In order for your child to be relieved of the frequent occurrence of ear infections, and to make sure that he or she will be safe from complications of chronic ear infections like permanent or long term hearing loss, a child should be brought to the doctor for some medications or minor surgical procedures. It is best that you consult and expert in the ears like an otolaryngologist. This expert doctor might recommend a procedure called ear tube placement to make sure that the frequent occurrence of the infection does not happen again. In addition to this big comfort that will be felt by your child, he or she will also be safe from the possible complication of ear infection like long term hearing loss.  

  

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All About Vaccines: What Adverse Reactions Are Possible?

Children are normally required to be provided various vaccines in accordance to their age.  However, not too many people are familiar with the problems that are linked with adverse reactions to vaccines.  Although these reactions are rare, they definitely require you to be familiar with them.  These reactions are generally caused by hypersensitivity to chickens, eggs, gelatin, antibiotics, and mercury.
 
Allergies from Antibiotics
 
 Polio vaccines, MMR or measles, mumps, and rubella vaccines, and varicella vaccines contain neomycin which could cause minor skin rashes.  If your child, however, has allergy with this type of antibiotic, it is advised that you do not subject your child to this type of vaccine. On the other hand, children that are allergic to penicillin antibiotic are safe to take this vaccine as no vaccine contains this type of antibiotic.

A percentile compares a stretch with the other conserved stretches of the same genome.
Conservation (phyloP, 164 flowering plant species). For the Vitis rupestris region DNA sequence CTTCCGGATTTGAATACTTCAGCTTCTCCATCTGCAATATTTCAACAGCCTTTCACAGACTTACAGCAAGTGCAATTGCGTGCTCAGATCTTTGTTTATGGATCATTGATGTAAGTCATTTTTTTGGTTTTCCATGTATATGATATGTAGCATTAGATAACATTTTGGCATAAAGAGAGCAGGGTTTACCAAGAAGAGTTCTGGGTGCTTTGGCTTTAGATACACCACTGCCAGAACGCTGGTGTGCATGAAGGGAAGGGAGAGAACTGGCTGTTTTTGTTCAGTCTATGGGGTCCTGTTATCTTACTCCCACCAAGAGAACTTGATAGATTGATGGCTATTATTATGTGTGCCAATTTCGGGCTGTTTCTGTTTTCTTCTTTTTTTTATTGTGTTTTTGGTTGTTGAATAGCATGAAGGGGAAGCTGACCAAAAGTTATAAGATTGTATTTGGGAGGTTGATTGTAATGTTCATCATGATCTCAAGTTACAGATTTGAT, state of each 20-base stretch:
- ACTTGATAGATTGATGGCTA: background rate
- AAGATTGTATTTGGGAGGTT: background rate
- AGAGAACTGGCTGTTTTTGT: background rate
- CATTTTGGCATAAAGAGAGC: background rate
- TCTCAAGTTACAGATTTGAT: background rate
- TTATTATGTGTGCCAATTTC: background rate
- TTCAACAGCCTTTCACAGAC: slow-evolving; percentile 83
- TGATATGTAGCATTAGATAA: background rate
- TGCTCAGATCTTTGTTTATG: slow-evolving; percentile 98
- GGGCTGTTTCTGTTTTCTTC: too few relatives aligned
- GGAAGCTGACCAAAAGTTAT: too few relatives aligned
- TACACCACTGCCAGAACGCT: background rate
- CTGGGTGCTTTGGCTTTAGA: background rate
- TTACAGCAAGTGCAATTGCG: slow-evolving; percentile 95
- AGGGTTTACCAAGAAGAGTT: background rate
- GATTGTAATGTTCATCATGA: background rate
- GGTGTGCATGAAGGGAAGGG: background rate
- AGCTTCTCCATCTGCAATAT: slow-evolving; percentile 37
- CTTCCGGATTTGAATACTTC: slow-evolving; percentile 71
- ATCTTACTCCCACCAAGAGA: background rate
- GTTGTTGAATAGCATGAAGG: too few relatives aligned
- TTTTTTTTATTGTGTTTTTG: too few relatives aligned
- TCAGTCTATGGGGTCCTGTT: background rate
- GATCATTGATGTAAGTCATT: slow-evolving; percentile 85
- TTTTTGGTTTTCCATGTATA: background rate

Allergies from Eggs and/or Chickens
 
 The vaccine commonly called as the “flu shot” or the influenza vaccine has egg proteins.  People, in general, who have an allergic reaction to eggs or chicken, should never take this kind of vaccine.
For people who travels especially in tropical countries like Africa, chances are you may be prone to Yellow fever.  However, yellow fever vaccines also do contain egg protein.  What can be done to resolve this is to take two skin tests using the vaccine.  If both skin tests did not show any reaction, you or your child may proceed with taking the vaccine.  If any of the two tests presented a reaction, this means that a desensitization process has started.
The MMR vaccines are safe to be taken by children with egg or chicken allergies.  Children with dramatic egg allergies are also improbable to have any adverse reaction to this type of vaccine.
 
Allergies from Gelatin
 
  There are a number of live vaccines that use gelatin as their stabilizing agent.  Children who have severe allergic reaction to gelatin are advised to take skin tests first before taking these vaccines.  Gelatins either come from boiled hogs or cows.  Most gelatins come from boiled cows.  Vaccines that contain gelatin usually come from boiled hogs.  You will need to determine first what type of gelatin your child is allergic to. Vaccines that have gelatin in their ingredients are MMR, yellow fever vaccines, and varicella.
Allergies from Mercury
 
Mercury also referred to as thimerosal in vaccines, is a component found in some vaccines.  This is usually used in killing contaminants in the body.  Although severe allergic reactions to this ingredient are rare, children who are allergic to mercury should still be cautious.  Vaccines that use this as an ingredient are usually those that are found in a multi-dose tablets.